Friday, August 28, 2009

Throne Speech foreshadows cuts to come

Maybe you’ll be one of the lucky ones and barely feel a blip when the provincial government reveals its retooled budget next week.
But in the capital city, in a region dependent on government jobs and provincial funding on all kinds of fronts, there can’t be many of those kind of people out there. My sense is that a lot more are awaiting Tuesday’s budget announcement with trepidation and fear, and this week’s throne speech certainly brought no comfort.
Throne speeches are typically pretty vague with the details. They give the flavour of the budget to come, and set the tone. But they don’t actually say what’s going to happen, leaving those who desperately want to know more to read between the lines.
The gist of the Aug. 25 throne speech is roughly this: “B.C. is in the grips of something so awful that we couldn’t have imagined it, and we’ve really had to make some tough decisions around spending. But you can trust us to look after what’s important.”
The throne speech that Lt.-Gov. Steven Point delivered opens with heartfelt sympathies to the families of various prominent British Columbians who died in the last six months, and ends 4,000 words later with an ode to the Olympics. There are no less than a dozen warm references to the importance of B.C.’s children.
But you can hear what’s really being said in the phrases about seismic economic change and decimated government revenues, and in the promises to protect indispensable services while rooting out unnecessary spending. I get the shivers when government starts talking like that, because those are nice little setup lines for all kinds of cuts.
The feeling I got from reading the throne speech was of a worried-uncle type peering sincerely into my eyes, giving me one of those sad-faced, isn’t-this-just-crappy-but-what’s-a-province-to-do looks.
He’s telling me that he’s sorry, so sorry. But these are extraordinary times, and we’re all just going to have to hunker down and tough it out. Why, if he had the money, he’d be taking me out to paint the town red right now, but his fiscal cupboard is bare.
He urges me to trust him, and assures me that all will be well soon. He squeezes my shoulder and says I should be happy that he’s here to take care of things, because at least he knows how to live within his means.
Not quite, what with four or more years of deficits on the horizon. But never mind. What worries me more is having to trust that government will think things all the way through before making cuts. I’m not sure I have much trust left for any government after decades of politicized, poorly informed and random cuts and policy changes that definitely haven’t turned out well for B.C.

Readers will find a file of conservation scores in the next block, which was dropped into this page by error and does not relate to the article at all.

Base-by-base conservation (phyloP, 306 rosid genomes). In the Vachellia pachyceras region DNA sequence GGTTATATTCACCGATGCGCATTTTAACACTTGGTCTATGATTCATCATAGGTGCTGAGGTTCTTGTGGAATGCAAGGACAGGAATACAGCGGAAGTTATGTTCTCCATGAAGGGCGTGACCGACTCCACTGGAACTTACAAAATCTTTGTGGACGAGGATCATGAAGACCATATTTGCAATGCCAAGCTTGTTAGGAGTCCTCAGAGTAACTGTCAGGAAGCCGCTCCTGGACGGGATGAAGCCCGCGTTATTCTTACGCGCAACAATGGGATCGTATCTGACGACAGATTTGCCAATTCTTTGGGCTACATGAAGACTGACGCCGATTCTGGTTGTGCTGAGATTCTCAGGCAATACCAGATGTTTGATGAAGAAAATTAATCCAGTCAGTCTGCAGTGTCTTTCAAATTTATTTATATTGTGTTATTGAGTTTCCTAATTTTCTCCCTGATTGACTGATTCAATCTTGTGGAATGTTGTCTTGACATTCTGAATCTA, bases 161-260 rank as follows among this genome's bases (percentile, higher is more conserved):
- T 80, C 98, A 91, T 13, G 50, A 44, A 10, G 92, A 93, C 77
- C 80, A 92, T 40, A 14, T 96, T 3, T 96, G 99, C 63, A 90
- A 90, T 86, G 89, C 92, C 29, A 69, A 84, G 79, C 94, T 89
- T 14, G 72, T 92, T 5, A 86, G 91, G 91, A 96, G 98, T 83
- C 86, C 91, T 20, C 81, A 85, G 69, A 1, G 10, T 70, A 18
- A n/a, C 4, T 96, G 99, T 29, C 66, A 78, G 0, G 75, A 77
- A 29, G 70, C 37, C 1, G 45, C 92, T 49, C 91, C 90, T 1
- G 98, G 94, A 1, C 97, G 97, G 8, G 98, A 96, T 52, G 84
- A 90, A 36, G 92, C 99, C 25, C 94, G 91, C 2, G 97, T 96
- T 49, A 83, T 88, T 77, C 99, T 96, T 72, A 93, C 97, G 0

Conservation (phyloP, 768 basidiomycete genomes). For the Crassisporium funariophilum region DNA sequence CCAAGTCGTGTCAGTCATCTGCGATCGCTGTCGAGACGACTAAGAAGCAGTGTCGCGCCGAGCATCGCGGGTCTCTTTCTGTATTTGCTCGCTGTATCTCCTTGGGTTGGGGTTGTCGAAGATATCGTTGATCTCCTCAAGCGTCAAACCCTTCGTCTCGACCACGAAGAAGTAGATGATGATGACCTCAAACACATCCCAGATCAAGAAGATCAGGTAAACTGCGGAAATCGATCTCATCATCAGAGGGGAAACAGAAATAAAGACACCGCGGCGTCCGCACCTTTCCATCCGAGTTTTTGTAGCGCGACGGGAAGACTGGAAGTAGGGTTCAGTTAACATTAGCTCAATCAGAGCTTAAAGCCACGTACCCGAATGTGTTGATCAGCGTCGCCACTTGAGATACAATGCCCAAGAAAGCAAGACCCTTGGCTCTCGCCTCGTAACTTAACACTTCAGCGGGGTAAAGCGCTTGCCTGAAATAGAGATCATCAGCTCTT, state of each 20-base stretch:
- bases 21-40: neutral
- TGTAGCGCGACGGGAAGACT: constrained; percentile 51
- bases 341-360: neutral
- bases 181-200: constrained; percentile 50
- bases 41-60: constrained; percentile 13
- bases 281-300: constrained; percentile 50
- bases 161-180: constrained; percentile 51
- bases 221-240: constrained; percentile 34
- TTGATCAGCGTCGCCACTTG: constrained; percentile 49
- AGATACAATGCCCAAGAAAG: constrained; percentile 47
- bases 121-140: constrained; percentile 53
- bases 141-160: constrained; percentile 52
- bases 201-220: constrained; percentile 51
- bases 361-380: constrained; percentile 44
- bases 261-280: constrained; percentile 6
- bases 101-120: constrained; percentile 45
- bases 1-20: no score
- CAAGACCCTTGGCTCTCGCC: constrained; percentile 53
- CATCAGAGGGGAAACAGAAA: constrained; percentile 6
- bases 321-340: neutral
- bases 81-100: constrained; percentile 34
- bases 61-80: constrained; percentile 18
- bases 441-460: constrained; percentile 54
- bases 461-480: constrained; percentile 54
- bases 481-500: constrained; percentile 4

When I read in the throne speech that government is going to minimize spending on non-essential services, I wonder: Who’s defining “non-essential”? When I see a pledge to “protect critical health and education services,” I’m curious to know what government considers critical, and why it is that so many other vital government-funded services were left off that very short list.
I guess we’ll all find out in the weeks and months to come, when the long columns of figures in Tuesday’s revised budget become the flesh-and-blood faces of people and communities who are affected negatively by whatever cuts are coming.
You and I will have no say in any of it, because the decisions have already been made. The programs and services that government considers “non-essential” or “discretionary” have already been identified and marked for cuts. Our input wasn’t sought, but we’ll be the ones living with whatever new world order comes out of this.
The throne speech is as interesting for what’s not in it as it is for what’s mentioned. There’s not a single word about income assistance, poverty, affordable rental housing, or mental health and addiction services during hard times ahead, even though the downturn is already having a heavy impact on all those areas. Aside from a brief reference to the need to “strengthen our social fabric,” there was no talk of social services at all.
Shall we take that to mean such issues are so deeply a part of our value system in B.C. that we no longer need to include them when talking about indispensable public services? I fear not.
But we’ll just have to wait until Tuesday to know, and then through the months and years it sometimes takes for the impact of cuts made in haste to hit home. In the meantime, read between the lines at

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